First Barons' War

The First Barons' War (1215–1217) was a civil war in the Kingdom of England in which a group of rebellious major landowners (commonly referred to as barons) led by Robert Fitzwalter with a French army under the future Louis VIII of France, waged war against King John of England. The war resulted from King John's refusal to accept and abide by Magna Carta, which he had sealed on 15 June 1215.

After John's death the ambitions of the French crown prince Louis to be King of England meant that many of the rebels switched sides and the war dragged on. The war ended after French defeats at Lincoln and Sandwich in 1217 and Louis was forced to sign the Treaty of Lambeth. This formalised the end of the civil war and the departure of the French from England.[1]


King John in June 1215 was forced to put his seal to "The Articles of the Barons" by a group of powerful barons who could no longer stand John's failed leadership and despotic rule. The king's Great Seal was attached to it on 15 June 1215. In return, the barons renewed their oaths of fealty to King John on 19 July 1215. A formal document to record the agreement was created by the royal chancery on 15 July: this was the original Magna Carta. "The law of the land" is one of the great watchwords of Magna Carta, standing in opposition to the king's mere will.

The Magna Carta of 1215 contained clauses which in theory noticeably reduced the power of the king, such as clause 61, the "security clause". This clause allowed a group of 25 barons to override the king at any time by way of force,[2][3] a medieval legal process called distraint that was normal in feudal relationships but had never been applied to a king. After a few months of half-hearted attempts to negotiate in the summer of 1215, open warfare broke out between the rebel barons and the king and his supporters.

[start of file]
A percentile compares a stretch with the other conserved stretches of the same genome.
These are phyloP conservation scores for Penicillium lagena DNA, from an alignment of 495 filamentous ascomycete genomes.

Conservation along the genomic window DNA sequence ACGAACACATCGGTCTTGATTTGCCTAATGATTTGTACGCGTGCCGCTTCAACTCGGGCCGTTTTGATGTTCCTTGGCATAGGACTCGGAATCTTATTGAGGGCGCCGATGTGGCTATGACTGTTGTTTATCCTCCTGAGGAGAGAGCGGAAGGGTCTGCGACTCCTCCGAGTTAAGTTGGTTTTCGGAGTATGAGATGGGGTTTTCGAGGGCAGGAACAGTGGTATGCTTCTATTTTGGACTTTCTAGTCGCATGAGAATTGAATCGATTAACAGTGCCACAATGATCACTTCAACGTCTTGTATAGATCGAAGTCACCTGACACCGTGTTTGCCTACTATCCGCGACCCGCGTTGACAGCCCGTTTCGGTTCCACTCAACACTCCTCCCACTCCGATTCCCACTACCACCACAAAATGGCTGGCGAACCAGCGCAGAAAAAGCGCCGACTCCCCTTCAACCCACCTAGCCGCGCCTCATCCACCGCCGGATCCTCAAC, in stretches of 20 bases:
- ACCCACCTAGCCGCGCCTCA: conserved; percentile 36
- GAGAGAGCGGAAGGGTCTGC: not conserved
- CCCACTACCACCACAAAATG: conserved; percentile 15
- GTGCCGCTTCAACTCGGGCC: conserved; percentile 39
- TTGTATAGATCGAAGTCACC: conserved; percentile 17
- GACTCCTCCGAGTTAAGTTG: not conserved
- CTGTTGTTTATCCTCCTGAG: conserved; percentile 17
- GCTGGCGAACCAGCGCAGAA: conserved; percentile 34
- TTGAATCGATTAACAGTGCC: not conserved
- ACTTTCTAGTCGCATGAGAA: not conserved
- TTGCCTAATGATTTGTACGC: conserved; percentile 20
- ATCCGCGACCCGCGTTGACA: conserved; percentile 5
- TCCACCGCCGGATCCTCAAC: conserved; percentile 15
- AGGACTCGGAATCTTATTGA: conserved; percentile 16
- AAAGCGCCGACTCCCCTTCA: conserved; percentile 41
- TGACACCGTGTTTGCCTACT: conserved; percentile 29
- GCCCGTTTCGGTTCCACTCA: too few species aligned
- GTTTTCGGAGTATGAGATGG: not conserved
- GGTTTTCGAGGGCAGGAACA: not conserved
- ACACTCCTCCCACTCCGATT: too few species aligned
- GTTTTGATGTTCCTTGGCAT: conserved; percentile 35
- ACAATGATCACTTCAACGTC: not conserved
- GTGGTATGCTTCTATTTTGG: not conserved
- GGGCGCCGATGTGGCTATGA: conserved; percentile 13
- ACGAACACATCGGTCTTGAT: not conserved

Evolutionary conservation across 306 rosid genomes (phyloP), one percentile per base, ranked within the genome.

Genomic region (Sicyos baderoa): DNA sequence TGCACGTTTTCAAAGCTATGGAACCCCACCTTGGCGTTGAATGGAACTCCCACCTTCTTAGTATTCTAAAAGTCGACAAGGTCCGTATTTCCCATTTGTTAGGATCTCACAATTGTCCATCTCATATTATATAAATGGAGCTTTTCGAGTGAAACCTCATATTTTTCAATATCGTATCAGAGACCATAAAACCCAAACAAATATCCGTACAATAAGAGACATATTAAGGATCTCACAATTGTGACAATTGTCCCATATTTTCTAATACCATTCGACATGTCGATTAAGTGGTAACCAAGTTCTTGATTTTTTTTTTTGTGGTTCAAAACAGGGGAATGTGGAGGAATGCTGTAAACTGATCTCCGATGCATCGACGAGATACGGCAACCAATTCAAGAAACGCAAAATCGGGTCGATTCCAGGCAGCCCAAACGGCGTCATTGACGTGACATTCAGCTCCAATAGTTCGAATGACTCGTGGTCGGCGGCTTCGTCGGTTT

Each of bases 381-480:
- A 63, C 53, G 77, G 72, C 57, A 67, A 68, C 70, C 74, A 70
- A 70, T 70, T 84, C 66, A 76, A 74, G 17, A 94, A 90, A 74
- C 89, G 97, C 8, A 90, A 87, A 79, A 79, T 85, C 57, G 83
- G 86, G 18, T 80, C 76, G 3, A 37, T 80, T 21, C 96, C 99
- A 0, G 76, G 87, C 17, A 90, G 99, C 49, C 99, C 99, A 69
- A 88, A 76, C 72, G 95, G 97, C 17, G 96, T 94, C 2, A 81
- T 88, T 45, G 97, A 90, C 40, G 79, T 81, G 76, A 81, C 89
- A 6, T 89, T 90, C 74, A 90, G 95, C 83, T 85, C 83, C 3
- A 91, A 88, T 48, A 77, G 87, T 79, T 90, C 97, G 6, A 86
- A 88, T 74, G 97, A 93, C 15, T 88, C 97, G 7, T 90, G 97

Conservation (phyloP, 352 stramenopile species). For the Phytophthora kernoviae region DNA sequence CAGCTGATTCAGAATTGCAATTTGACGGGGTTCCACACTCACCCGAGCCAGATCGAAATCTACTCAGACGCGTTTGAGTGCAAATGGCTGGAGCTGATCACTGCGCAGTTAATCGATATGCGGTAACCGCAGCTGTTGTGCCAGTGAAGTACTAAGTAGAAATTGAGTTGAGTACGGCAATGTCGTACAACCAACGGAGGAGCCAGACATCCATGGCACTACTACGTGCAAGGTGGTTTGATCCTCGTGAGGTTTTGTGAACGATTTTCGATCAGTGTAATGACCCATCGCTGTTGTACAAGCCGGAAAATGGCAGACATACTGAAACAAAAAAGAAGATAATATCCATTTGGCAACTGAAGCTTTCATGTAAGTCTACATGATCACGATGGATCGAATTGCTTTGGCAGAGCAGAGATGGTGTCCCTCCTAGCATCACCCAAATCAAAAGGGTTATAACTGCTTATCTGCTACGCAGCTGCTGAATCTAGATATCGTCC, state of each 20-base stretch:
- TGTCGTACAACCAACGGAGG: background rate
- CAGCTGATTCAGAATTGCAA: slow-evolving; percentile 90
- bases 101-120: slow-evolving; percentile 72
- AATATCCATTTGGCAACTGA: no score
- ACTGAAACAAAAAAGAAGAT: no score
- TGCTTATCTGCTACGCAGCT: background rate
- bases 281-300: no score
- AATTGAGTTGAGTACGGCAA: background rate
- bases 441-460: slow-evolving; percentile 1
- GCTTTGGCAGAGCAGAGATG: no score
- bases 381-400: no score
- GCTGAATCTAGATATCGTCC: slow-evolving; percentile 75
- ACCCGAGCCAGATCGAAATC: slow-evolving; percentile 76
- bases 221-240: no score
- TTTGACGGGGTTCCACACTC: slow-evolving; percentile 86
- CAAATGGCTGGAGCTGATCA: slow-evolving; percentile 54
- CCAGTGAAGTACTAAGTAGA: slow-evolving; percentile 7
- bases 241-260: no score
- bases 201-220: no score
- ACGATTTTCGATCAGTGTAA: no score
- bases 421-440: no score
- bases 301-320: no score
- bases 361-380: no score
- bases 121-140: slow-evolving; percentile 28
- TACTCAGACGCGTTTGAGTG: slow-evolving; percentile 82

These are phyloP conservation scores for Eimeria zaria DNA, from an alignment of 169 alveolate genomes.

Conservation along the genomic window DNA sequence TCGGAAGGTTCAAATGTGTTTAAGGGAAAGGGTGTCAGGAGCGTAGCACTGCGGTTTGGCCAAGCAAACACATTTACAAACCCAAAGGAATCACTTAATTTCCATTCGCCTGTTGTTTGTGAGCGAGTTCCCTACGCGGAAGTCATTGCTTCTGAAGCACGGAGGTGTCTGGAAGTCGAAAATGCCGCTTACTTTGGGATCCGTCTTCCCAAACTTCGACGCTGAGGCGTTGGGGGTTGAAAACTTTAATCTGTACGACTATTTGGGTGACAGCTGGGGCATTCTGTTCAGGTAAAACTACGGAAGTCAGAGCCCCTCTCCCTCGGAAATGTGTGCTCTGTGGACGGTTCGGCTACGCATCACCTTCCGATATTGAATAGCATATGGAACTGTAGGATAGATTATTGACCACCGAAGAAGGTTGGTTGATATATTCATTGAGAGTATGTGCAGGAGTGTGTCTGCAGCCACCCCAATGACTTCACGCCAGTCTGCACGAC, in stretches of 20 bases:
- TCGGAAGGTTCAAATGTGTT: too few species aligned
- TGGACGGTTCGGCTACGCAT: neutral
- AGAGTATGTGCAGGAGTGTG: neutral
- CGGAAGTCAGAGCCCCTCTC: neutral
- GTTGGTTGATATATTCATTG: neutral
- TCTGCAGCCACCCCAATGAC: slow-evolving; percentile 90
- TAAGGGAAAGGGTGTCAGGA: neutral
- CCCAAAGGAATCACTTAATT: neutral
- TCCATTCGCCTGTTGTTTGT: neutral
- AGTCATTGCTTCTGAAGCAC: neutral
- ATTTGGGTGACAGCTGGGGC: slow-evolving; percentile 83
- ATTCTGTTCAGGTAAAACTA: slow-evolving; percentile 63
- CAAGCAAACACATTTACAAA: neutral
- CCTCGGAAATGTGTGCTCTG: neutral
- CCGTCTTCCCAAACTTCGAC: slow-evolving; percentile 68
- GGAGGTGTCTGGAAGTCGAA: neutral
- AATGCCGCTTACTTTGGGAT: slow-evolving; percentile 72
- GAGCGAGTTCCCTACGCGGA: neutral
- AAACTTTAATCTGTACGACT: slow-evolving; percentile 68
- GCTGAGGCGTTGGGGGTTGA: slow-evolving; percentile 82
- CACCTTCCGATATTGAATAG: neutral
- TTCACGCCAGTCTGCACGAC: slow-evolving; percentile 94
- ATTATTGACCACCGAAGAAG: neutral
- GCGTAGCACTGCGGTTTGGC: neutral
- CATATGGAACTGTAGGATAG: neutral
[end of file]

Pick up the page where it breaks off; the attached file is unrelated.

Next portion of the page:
Course of events

Louis invited and welcomed

The war began over Magna Carta but quickly turned into a dynastic war for the throne of England. The rebel barons, faced with a powerful king, turned to Louis, son and heir apparent of King Philip II of France and grandson-in-law of King Henry II of England. The Norman invasion had occurred only 149 years before, and the relationship between England and France was not so simply adversarial as it later became. The contemporary document called the annals of Waverley sees no contradiction in stating that Louis was invited to invade in order to "prevent the realm being pillaged by aliens."

At first, in November 1215, Louis simply sent the barons a contingent of knights to protect London. However, even at that stage he also agreed to an open invasion, despite discouragement from his father and from Pope Innocent III. This came in May 1216, when watchmen on the coast of Thanet detected sails on the horizon, and on the next day, the King of England and his armies saw Louis's troops disembark on the coast of Kent.